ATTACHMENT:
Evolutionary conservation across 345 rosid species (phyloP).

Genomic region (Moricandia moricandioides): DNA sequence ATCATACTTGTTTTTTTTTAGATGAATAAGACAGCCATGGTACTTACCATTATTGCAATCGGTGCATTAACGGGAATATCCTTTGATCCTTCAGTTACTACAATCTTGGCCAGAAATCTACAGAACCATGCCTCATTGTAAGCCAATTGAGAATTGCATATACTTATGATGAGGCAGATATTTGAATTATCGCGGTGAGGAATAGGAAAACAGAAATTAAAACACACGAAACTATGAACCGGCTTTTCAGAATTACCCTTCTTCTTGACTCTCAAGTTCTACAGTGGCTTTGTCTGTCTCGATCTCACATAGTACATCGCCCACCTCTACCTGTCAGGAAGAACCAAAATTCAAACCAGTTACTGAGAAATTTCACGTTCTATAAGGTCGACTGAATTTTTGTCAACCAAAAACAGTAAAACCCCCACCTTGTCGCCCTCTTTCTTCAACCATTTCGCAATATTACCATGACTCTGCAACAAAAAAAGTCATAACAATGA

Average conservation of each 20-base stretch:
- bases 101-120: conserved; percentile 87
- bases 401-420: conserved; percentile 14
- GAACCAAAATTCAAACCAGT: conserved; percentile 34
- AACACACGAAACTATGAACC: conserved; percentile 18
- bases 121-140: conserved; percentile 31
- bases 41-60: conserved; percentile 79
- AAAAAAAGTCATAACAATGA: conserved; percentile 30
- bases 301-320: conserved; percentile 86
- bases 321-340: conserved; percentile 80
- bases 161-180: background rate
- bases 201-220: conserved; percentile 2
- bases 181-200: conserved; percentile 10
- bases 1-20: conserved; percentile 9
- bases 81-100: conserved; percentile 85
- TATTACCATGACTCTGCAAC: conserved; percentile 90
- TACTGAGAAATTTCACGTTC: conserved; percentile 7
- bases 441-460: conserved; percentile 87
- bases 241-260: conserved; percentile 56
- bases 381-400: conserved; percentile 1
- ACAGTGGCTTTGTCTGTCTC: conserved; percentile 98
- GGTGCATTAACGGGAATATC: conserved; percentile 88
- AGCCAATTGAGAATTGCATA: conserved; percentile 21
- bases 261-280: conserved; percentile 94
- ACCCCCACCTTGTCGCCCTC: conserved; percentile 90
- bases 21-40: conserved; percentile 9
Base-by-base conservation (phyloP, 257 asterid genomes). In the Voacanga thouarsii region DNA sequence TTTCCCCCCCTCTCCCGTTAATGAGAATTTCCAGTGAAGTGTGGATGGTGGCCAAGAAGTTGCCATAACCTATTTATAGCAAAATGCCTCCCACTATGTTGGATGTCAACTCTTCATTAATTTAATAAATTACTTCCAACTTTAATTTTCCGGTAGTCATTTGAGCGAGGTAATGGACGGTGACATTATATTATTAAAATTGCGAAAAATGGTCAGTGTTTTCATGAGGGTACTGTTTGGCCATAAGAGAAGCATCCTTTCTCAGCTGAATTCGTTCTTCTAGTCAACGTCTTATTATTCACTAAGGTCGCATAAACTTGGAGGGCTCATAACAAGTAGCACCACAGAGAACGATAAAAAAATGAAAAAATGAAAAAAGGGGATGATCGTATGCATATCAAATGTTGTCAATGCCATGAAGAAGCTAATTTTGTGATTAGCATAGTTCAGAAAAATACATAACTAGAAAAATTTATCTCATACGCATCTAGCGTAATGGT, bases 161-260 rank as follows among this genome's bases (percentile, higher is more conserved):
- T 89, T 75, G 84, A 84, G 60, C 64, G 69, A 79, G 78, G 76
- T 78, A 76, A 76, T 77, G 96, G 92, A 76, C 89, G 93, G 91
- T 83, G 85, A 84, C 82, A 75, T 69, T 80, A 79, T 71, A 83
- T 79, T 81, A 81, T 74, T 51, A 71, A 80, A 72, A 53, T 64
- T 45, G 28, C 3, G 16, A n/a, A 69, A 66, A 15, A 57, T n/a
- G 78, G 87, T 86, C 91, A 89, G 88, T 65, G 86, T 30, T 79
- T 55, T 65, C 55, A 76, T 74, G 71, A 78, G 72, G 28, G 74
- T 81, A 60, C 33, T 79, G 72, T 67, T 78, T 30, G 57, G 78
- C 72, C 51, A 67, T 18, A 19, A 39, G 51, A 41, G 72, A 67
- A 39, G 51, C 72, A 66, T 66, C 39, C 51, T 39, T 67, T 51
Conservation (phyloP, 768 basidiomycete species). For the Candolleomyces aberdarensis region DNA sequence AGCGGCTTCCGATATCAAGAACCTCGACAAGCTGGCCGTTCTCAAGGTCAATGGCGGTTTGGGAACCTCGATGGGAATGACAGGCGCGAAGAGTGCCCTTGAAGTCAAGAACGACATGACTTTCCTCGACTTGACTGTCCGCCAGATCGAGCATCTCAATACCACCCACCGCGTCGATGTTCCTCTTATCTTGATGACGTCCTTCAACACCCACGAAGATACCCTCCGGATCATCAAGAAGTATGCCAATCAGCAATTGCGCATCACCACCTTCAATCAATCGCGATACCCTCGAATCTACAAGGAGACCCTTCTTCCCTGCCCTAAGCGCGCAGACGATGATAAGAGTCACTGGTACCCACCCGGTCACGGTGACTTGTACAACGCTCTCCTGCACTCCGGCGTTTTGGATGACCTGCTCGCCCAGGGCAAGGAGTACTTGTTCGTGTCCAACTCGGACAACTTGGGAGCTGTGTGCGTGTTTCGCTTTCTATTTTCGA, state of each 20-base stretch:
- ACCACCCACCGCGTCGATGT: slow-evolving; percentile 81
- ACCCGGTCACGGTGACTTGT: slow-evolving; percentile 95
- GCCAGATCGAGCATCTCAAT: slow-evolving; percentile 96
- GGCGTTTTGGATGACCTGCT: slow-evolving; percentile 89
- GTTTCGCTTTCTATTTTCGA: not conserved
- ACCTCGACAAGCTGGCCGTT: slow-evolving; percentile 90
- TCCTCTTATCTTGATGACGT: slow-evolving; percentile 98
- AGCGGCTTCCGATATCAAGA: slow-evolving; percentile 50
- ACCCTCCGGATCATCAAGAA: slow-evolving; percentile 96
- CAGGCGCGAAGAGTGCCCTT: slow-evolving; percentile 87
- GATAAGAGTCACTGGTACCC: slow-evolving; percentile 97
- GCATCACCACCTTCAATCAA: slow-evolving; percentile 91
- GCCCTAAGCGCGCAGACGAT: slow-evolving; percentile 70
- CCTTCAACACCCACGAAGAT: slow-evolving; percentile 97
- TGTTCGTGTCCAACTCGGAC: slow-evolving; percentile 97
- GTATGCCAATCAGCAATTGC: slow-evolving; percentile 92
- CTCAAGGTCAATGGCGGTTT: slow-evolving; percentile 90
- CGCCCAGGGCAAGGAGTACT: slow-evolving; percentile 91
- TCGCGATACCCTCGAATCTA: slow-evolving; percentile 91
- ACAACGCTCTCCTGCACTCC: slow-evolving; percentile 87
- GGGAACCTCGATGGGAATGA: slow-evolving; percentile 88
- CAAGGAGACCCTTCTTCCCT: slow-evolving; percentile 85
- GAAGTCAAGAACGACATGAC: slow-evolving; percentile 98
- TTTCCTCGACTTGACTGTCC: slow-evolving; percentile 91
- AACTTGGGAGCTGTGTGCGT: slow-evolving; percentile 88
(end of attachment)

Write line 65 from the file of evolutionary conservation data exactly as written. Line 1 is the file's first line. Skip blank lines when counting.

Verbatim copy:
- AACTTGGGAGCTGTGTGCGT: slow-evolving; percentile 88